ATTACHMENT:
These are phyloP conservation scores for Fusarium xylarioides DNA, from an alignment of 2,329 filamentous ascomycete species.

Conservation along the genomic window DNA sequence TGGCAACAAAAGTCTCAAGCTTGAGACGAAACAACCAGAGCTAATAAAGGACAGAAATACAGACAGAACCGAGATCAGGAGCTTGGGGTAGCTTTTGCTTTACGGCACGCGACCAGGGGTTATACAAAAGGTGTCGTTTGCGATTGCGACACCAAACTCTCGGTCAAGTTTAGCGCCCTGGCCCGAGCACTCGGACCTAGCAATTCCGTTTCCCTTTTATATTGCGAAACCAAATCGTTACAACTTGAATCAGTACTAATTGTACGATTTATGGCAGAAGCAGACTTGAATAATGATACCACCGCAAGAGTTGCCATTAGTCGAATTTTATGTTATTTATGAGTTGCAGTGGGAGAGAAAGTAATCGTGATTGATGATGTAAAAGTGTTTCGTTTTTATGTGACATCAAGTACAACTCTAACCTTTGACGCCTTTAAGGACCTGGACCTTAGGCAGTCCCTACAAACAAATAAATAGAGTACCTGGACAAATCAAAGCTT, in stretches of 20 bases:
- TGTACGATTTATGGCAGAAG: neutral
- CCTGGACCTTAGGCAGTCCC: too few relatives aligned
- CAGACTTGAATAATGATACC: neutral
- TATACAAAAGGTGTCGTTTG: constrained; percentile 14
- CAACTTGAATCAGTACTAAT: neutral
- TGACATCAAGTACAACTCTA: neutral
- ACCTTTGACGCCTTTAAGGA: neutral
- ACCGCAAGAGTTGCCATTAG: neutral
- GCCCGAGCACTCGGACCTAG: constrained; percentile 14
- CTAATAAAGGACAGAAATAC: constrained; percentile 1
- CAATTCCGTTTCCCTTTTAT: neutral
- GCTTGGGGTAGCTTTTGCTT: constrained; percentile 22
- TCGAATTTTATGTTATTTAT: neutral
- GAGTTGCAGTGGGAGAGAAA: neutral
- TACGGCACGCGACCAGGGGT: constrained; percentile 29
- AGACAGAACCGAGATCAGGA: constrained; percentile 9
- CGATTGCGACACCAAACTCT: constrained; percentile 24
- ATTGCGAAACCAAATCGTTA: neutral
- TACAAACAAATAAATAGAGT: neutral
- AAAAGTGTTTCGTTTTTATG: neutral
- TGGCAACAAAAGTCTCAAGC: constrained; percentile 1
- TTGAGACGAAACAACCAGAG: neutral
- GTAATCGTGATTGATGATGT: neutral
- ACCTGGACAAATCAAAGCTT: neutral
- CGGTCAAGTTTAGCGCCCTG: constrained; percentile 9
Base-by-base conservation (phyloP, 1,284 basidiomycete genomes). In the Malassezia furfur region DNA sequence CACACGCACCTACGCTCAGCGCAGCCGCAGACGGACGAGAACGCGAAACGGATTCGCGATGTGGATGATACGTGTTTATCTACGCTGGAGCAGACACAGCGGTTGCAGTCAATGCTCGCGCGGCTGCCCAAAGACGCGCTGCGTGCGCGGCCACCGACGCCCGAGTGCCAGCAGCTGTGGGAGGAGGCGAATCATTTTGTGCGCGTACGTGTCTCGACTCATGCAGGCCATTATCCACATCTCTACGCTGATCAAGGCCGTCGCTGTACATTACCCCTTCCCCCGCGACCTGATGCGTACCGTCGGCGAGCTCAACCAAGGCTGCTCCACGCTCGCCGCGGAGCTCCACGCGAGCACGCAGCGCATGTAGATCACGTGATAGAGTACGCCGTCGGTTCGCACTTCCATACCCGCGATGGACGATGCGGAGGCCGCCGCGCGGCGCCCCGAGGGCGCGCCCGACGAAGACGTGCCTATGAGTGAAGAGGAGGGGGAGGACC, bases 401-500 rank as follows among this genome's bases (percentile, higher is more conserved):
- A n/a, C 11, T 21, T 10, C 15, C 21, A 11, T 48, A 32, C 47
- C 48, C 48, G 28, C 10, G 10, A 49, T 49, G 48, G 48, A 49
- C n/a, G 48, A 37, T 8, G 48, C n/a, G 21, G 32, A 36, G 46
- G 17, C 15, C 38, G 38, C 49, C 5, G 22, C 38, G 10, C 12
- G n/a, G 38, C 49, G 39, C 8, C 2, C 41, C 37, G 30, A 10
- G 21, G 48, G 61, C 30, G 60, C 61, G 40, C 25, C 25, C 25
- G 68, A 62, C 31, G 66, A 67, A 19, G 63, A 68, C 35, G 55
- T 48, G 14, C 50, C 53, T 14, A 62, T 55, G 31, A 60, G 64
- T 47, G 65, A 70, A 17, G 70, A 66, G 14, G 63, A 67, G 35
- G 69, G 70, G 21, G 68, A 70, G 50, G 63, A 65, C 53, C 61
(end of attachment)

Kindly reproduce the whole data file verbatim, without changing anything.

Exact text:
These are phyloP conservation scores for Fusarium xylarioides DNA, from an alignment of 2,329 filamentous ascomycete species.

Conservation along the genomic window DNA sequence TGGCAACAAAAGTCTCAAGCTTGAGACGAAACAACCAGAGCTAATAAAGGACAGAAATACAGACAGAACCGAGATCAGGAGCTTGGGGTAGCTTTTGCTTTACGGCACGCGACCAGGGGTTATACAAAAGGTGTCGTTTGCGATTGCGACACCAAACTCTCGGTCAAGTTTAGCGCCCTGGCCCGAGCACTCGGACCTAGCAATTCCGTTTCCCTTTTATATTGCGAAACCAAATCGTTACAACTTGAATCAGTACTAATTGTACGATTTATGGCAGAAGCAGACTTGAATAATGATACCACCGCAAGAGTTGCCATTAGTCGAATTTTATGTTATTTATGAGTTGCAGTGGGAGAGAAAGTAATCGTGATTGATGATGTAAAAGTGTTTCGTTTTTATGTGACATCAAGTACAACTCTAACCTTTGACGCCTTTAAGGACCTGGACCTTAGGCAGTCCCTACAAACAAATAAATAGAGTACCTGGACAAATCAAAGCTT, in stretches of 20 bases:
- TGTACGATTTATGGCAGAAG: neutral
- CCTGGACCTTAGGCAGTCCC: too few relatives aligned
- CAGACTTGAATAATGATACC: neutral
- TATACAAAAGGTGTCGTTTG: constrained; percentile 14
- CAACTTGAATCAGTACTAAT: neutral
- TGACATCAAGTACAACTCTA: neutral
- ACCTTTGACGCCTTTAAGGA: neutral
- ACCGCAAGAGTTGCCATTAG: neutral
- GCCCGAGCACTCGGACCTAG: constrained; percentile 14
- CTAATAAAGGACAGAAATAC: constrained; percentile 1
- CAATTCCGTTTCCCTTTTAT: neutral
- GCTTGGGGTAGCTTTTGCTT: constrained; percentile 22
- TCGAATTTTATGTTATTTAT: neutral
- GAGTTGCAGTGGGAGAGAAA: neutral
- TACGGCACGCGACCAGGGGT: constrained; percentile 29
- AGACAGAACCGAGATCAGGA: constrained; percentile 9
- CGATTGCGACACCAAACTCT: constrained; percentile 24
- ATTGCGAAACCAAATCGTTA: neutral
- TACAAACAAATAAATAGAGT: neutral
- AAAAGTGTTTCGTTTTTATG: neutral
- TGGCAACAAAAGTCTCAAGC: constrained; percentile 1
- TTGAGACGAAACAACCAGAG: neutral
- GTAATCGTGATTGATGATGT: neutral
- ACCTGGACAAATCAAAGCTT: neutral
- CGGTCAAGTTTAGCGCCCTG: constrained; percentile 9
Base-by-base conservation (phyloP, 1,284 basidiomycete genomes). In the Malassezia furfur region DNA sequence CACACGCACCTACGCTCAGCGCAGCCGCAGACGGACGAGAACGCGAAACGGATTCGCGATGTGGATGATACGTGTTTATCTACGCTGGAGCAGACACAGCGGTTGCAGTCAATGCTCGCGCGGCTGCCCAAAGACGCGCTGCGTGCGCGGCCACCGACGCCCGAGTGCCAGCAGCTGTGGGAGGAGGCGAATCATTTTGTGCGCGTACGTGTCTCGACTCATGCAGGCCATTATCCACATCTCTACGCTGATCAAGGCCGTCGCTGTACATTACCCCTTCCCCCGCGACCTGATGCGTACCGTCGGCGAGCTCAACCAAGGCTGCTCCACGCTCGCCGCGGAGCTCCACGCGAGCACGCAGCGCATGTAGATCACGTGATAGAGTACGCCGTCGGTTCGCACTTCCATACCCGCGATGGACGATGCGGAGGCCGCCGCGCGGCGCCCCGAGGGCGCGCCCGACGAAGACGTGCCTATGAGTGAAGAGGAGGGGGAGGACC, bases 401-500 rank as follows among this genome's bases (percentile, higher is more conserved):
- A n/a, C 11, T 21, T 10, C 15, C 21, A 11, T 48, A 32, C 47
- C 48, C 48, G 28, C 10, G 10, A 49, T 49, G 48, G 48, A 49
- C n/a, G 48, A 37, T 8, G 48, C n/a, G 21, G 32, A 36, G 46
- G 17, C 15, C 38, G 38, C 49, C 5, G 22, C 38, G 10, C 12
- G n/a, G 38, C 49, G 39, C 8, C 2, C 41, C 37, G 30, A 10
- G 21, G 48, G 61, C 30, G 60, C 61, G 40, C 25, C 25, C 25
- G 68, A 62, C 31, G 66, A 67, A 19, G 63, A 68, C 35, G 55
- T 48, G 14, C 50, C 53, T 14, A 62, T 55, G 31, A 60, G 64
- T 47, G 65, A 70, A 17, G 70, A 66, G 14, G 63, A 67, G 35
- G 69, G 70, G 21, G 68, A 70, G 50, G 63, A 65, C 53, C 61